I have a very hard time with the word "normal." Who defines normal.. One day, when I was heavy into knitting I lamented my missed stitches and possibly poor choice of knitting pattern to an older veteran knitter. She said to me "do you like it? I said "yes." She smiled in a twinkle in the eye sort of smile and said
"Well that's all that matters. There are no rules to creativity. No judgment."
So today, living with a soon to be 19 year old with severe autism, nonverbal, cantankerous and at times strangely unexpectedly volatile I learn to lead with two faces. One that the world sees that presents calm and rationale and the other face that is screaming inside "What do I do now?"
I have learned for parents/people caring for individuals with disabilities from the very youngest to the seniors with medical and intellectual disabilities - there is no charge of the light brigade - as another parent put it - "I was waiting for help that never came." How true...
There is help and there is hope but it lies within you not around you. YOU are the key to your own happiness or misery. By accepting this life as a soldier in the army of disability, you are signing onto a lifetime career. Not necessarily the one you like or even choose, but the one that you need to fulfill. Stress and uncertainty become best friends. Frustration and isolation are your bunkmates.
Sometimes when I up late into the early morning, (loving the peace of the night), I watch Cesar Milan (dog whisperer)he has a lot of wise words that often fit surprisingly well into my situation. He once told a family "You don't get the dog you want you get the dog you need." Well perhaps I got the kid I need... I thought to myself. What has he taught me? I had to admit he taught me a lot - much of it good. Thanks Cesar! :)
When people ask "how do you do it?" I truly want to laugh and answer bluntly "Do I have a choice?"
Last night, while working in the barn in the wee hours of the morning, I heard a door knob turn, (which jolted me for sure) and there was andrew at 1 a.m. trying to enter the barn. Why he was out in the yard at 1 a.m. I have no idea, nor can I ask him, I can only pray he follows me back into the house and does not elope further. (Note to self we have to have another alarm on the back door to alert us to this possibility).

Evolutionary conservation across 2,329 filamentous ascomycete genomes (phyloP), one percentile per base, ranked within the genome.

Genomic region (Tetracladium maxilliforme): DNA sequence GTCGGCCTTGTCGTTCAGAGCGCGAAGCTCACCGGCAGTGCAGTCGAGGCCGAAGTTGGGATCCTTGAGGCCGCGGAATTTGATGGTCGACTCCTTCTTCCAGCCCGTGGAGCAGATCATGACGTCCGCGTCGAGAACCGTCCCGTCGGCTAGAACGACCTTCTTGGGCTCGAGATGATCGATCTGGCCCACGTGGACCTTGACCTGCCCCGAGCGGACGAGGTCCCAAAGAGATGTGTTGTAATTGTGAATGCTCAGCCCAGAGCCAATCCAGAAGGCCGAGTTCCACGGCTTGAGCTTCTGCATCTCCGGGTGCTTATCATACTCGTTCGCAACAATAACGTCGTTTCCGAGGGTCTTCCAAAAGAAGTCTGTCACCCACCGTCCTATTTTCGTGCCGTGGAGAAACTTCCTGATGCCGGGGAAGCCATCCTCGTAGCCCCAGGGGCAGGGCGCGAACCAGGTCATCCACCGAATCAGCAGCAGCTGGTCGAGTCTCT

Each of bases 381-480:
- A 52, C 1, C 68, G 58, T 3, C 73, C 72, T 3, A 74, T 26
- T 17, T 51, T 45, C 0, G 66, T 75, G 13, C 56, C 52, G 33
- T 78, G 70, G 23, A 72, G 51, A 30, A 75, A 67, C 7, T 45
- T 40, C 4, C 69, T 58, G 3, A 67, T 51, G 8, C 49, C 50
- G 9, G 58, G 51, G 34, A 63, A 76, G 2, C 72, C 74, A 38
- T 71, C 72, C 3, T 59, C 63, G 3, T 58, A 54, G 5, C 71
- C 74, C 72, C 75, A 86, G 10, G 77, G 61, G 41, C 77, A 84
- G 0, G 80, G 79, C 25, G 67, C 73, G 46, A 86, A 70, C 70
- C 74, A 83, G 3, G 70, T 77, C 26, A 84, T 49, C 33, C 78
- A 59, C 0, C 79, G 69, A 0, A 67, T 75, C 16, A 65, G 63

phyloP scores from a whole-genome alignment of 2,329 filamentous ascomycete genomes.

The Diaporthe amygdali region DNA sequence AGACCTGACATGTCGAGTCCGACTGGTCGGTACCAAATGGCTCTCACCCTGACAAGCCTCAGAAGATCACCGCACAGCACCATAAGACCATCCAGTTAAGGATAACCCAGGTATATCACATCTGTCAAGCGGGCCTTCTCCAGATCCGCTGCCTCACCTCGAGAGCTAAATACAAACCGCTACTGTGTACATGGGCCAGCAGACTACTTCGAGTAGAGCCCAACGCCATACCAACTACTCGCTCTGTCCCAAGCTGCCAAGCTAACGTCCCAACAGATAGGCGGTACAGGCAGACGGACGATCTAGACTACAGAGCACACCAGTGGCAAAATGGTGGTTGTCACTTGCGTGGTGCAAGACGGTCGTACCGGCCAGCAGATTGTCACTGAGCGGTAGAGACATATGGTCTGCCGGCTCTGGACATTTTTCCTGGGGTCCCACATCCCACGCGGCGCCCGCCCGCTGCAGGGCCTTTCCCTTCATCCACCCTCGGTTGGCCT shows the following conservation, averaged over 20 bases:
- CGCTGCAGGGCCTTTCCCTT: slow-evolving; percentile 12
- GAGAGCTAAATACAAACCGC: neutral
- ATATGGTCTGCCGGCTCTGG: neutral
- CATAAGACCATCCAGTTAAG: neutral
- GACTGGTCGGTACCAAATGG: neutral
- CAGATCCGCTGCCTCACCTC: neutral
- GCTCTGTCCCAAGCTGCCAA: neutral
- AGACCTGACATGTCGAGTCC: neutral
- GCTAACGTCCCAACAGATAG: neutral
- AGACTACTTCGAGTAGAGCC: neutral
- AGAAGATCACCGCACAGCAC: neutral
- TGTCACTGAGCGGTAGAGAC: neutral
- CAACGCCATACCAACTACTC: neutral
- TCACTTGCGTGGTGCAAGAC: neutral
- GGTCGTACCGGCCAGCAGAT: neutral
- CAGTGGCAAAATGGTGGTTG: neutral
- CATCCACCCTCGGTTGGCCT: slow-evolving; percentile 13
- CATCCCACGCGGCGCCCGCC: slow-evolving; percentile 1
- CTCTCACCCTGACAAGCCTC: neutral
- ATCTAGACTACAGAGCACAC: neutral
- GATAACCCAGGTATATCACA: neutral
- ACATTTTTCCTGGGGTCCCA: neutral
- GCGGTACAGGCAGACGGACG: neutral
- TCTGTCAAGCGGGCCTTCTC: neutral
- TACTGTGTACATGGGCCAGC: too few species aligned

I was grateful I am a night owl. What if he had been roaming and I was asleep and did not know?
Why does he do what he does? What did he want in the barn? I will never know. I just have to now take more precautions than I did already to keep him safe. It never ends and it never will. Life is messy.
But then life is messy and difficult for many. I don't feel that my life is any worse than anyone going through tough times, I simply think it is longer. Most difficulties and dramas have a shelf life or expiration date. Death, divorce, has a way of quickly equalizing the misery.
Autism and other disabilities have no expiration dates - they are like a marriage - till death do you part..
For me, working in the barn, breathing life into paper, and creating flowers keeps me grounded and frequently sane. I love my customers, and they inspire me to keep going. When I keep going then so does Andrew and the world rights itself for awhile.
As the sun sets here I begin to wonder how I should plan this night's autistic adventures.. But locking the door to prevent escape is high on the list of must do's...
So tonight the barn and I will sink into the night together with Andrew hopefully tucked safely inside, 20 steps away.... I have counted these steps funny to say - I have counted them as I have raced across the lawn in snow and rain and now horrible heat. They are all that separate me - and save me - from life unplugged.
|A floral bouquet heading to Oklahoma!|